Dancing Lessons Teaches More About Life Than Fancy Steps

Lindsey Corey tries to get Caleb Scott to dance in Dancing Lessons from Zoetic Stage / Photos by Justin Namon.

By Bill Hirschman

Dancing Lessons is punctuated with interpersonal strife, frustration, heartache and some very funny moments. But mostly Zoetic Stage’s production is a warm quiet sustained smile for a warm quiet early spring night.

This comic drama charts the pas de deux of differently afflicted souls: a Broadway dancer willing to risk a potentially fatal surgery to correct damage from a car accident, and a brilliant high-functioning autistic college professor whose socially-crippling Asperger’s Syndrome has isolated him from any meaningful human contact.

These neighbors in a New York apartment building collide because the teacher is receiving an award and he expects he will be asked to dance at the reception. Not only does he not know how, but he can’t stand to be touched.

So he offers $2,153 for a lesson from the sidelined dancer, a virtual stranger who only wants to be left alone to cope with the prospect of never again being able to do what she has defined herself as.

Playwright Mark St. Germain, who loves two-character scripts like Freud’s Last Session and Scott and Hem in the Garden of Allah, has created a particularly Odd Couple. Both are inept dealing with people on a meaningful and lasting basis. Both have an ocean liner’s worth of baggage more restricting than the braces around the dancer’s shattered leg.

Ever Montgomery may be a Professor of Geosciences at the New York Institute of Technology, but he is also coping with Asperger’s Syndrome. He sees things only in black and white provable observations. Without much ability to appreciate subtlety, he rarely understands a joke. He is frequently overwhelmed because he can’t sieve out multiple stimuli. It has made him an outsider with little hope of becoming any more of a functioning social individual than as a college lecturer.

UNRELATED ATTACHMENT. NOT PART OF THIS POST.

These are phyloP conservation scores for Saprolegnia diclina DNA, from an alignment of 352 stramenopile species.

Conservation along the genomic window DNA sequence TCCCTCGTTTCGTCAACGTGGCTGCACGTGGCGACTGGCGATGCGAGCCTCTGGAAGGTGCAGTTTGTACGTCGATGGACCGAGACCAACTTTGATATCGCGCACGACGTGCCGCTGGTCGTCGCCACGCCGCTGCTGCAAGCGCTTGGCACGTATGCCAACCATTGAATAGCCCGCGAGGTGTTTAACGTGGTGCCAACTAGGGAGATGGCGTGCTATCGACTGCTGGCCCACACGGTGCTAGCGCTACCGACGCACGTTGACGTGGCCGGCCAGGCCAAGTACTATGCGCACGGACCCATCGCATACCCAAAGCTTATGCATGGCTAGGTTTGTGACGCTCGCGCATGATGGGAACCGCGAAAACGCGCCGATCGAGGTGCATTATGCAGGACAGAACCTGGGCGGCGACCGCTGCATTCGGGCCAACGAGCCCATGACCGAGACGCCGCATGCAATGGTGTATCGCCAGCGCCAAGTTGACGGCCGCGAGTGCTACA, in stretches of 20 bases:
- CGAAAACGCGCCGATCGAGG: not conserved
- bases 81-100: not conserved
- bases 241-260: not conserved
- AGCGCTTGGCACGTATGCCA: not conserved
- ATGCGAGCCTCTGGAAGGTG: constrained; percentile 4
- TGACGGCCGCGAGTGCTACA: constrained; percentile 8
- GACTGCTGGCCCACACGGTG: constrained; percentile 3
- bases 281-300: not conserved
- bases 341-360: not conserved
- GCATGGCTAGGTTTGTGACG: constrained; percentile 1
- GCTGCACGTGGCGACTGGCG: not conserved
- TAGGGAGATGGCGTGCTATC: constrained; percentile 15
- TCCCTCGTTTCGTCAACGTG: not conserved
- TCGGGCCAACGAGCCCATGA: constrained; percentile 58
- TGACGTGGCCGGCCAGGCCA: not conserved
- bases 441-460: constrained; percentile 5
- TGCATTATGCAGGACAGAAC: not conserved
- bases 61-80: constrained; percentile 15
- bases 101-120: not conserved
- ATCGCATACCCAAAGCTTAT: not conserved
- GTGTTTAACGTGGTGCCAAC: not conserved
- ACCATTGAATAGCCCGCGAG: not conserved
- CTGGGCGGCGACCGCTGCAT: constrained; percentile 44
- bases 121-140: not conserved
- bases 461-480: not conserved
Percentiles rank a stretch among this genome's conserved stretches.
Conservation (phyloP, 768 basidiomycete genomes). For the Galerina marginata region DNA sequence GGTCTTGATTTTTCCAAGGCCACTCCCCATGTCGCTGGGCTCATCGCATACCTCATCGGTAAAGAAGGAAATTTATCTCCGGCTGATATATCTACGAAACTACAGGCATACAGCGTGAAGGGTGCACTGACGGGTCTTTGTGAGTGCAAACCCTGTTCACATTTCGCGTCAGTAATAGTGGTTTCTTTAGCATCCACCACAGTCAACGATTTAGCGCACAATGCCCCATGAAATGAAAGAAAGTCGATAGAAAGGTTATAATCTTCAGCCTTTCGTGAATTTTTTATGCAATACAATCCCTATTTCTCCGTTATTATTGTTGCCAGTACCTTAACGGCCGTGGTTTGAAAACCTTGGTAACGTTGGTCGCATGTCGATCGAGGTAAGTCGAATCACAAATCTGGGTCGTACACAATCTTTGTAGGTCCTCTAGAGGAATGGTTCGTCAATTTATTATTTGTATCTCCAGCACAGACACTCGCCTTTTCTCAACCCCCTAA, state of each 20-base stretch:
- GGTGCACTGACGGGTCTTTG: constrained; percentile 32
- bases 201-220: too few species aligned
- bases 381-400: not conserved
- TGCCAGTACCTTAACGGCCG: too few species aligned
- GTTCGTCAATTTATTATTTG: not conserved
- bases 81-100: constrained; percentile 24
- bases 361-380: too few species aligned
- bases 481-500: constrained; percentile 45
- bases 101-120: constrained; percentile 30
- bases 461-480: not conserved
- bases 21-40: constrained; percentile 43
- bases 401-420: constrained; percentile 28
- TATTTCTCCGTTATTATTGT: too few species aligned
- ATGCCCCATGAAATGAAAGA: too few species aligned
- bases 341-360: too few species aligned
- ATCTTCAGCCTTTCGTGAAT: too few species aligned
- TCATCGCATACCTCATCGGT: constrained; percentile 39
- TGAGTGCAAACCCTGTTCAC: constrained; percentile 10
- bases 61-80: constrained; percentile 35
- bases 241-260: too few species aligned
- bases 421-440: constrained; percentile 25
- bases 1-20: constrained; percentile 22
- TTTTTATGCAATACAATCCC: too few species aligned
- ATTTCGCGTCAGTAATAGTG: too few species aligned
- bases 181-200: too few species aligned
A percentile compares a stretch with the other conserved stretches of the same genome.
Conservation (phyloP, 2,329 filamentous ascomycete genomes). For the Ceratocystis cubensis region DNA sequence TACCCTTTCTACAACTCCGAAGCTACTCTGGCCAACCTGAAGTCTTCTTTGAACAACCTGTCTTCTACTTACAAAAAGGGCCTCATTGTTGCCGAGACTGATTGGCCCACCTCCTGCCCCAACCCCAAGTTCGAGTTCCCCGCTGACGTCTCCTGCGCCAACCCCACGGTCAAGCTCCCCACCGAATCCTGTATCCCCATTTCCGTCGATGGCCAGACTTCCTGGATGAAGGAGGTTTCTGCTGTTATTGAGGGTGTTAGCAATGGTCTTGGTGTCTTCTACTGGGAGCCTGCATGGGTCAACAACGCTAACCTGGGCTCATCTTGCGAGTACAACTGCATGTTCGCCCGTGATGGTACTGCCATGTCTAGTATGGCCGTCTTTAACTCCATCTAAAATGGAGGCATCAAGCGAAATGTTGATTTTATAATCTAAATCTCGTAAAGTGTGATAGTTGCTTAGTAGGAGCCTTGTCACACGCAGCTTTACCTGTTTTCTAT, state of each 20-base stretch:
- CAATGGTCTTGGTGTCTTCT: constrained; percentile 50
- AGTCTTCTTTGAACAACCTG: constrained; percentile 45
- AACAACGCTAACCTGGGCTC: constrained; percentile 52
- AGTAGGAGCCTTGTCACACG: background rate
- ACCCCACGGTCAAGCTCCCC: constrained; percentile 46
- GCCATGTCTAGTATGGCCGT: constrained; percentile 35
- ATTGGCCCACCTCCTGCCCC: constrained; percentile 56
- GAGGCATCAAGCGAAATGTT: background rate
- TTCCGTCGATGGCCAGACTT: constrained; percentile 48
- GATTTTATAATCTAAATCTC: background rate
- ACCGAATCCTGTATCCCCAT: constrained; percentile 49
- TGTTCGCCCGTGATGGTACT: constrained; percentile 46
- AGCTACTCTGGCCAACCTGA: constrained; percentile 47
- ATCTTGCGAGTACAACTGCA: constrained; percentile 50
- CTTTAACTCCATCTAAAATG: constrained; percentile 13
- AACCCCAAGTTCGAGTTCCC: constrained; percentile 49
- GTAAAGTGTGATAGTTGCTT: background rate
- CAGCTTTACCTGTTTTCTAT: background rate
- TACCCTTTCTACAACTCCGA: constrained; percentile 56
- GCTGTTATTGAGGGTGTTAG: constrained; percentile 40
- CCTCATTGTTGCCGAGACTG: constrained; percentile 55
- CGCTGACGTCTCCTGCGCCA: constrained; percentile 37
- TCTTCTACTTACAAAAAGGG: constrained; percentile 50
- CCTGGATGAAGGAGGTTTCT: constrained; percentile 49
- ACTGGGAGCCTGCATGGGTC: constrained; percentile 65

The somewhat sardonic Senga Quinn is depressed because she fears the damage from being struck by a taxi will rob all meaning from her life, to the point that she is avoiding family and friends. She is even more a disconnected outsider who realizes she has hid from life by focusing on her craft.

But over several skirmish-like visits, the two reluctantly share bits of their past. They don’t exactly bond, but they come together in glancing fleeting moments that teach each that they need to turn a corner in their lives.

The script itself isn’t much of a barn burner on an emotional level, although there are many witty lines. Fortunately Zoetic has its master director Stuart Meltzer working with the ever-enchanting local Lindsey Corey and talented out-of-towner Caleb Scott. As quirky and prickly as these characters are, this trio makes them engaging to the point that you are cheering them to conquer their demons.

The most noticeable achievement is how Scott physically and vocally inhabits Ever’s exterior and interior afflictions — the stooped shoulders, arms held straight down with clenched fists, angular awkward body movements as he incessantly paces rectangular paths, an inability to look at anyone, a breathless voice indicative of thoughts flying faster than lungs and larynx can keep up with – a herky-jerky skittery stork. Clearly, he did study such people’s affect. But Scott also exudes Ever’s inner discomfort in a world he is terrified to navigate.

Scott, Meltzer and St. Germain want you to laugh at Ever’s plowing blithely into social faux pas, especially his blurting out painfully blunt observations, but they do not in any way make fun of Ever’s condition.

Corey is one of the region’s emerging treasures. She won the Carbonell for an anguished immigrant mom in Stripped for Zoetic but she can do broad comedy like the roller disco goddess in Slow Burn’s Xanadu. Her round open face wins over an audience instantly even when playing a caustic person keeping the world at arms lengths. If her emotionally repressed role isn’t as showy, Corey/Senga’s quiet amusement at Ever’s actions provides a crucial counterbalance.

Meltzer keeps the evening moving although St. Germain’s workmanlike script comes dangerously close to plodding in some scenes.

While Senga never escapes her brace except in one scene, the couple do make droll attempts to dance. And at the risk of a spoiler alert, Zoetic veteran Jeni Hacker has choreographed a Fred-and-Ginger routine for them guaranteed to elicit that smile.

Dancing Lessons from Zoetic Stage plays through March 25 at the Adrienne Arsht Center for the Performing Arts, 1300 Biscayne Blvd., Miami. Performances are 7:30 p.m. Wednesday through Saturday; 4 p.m. Sunday. Running time 1 hours 40 minutes with no intermission. Tickets $50-55. Call (305) 949-6722, or online at www.arshtcenter.org.

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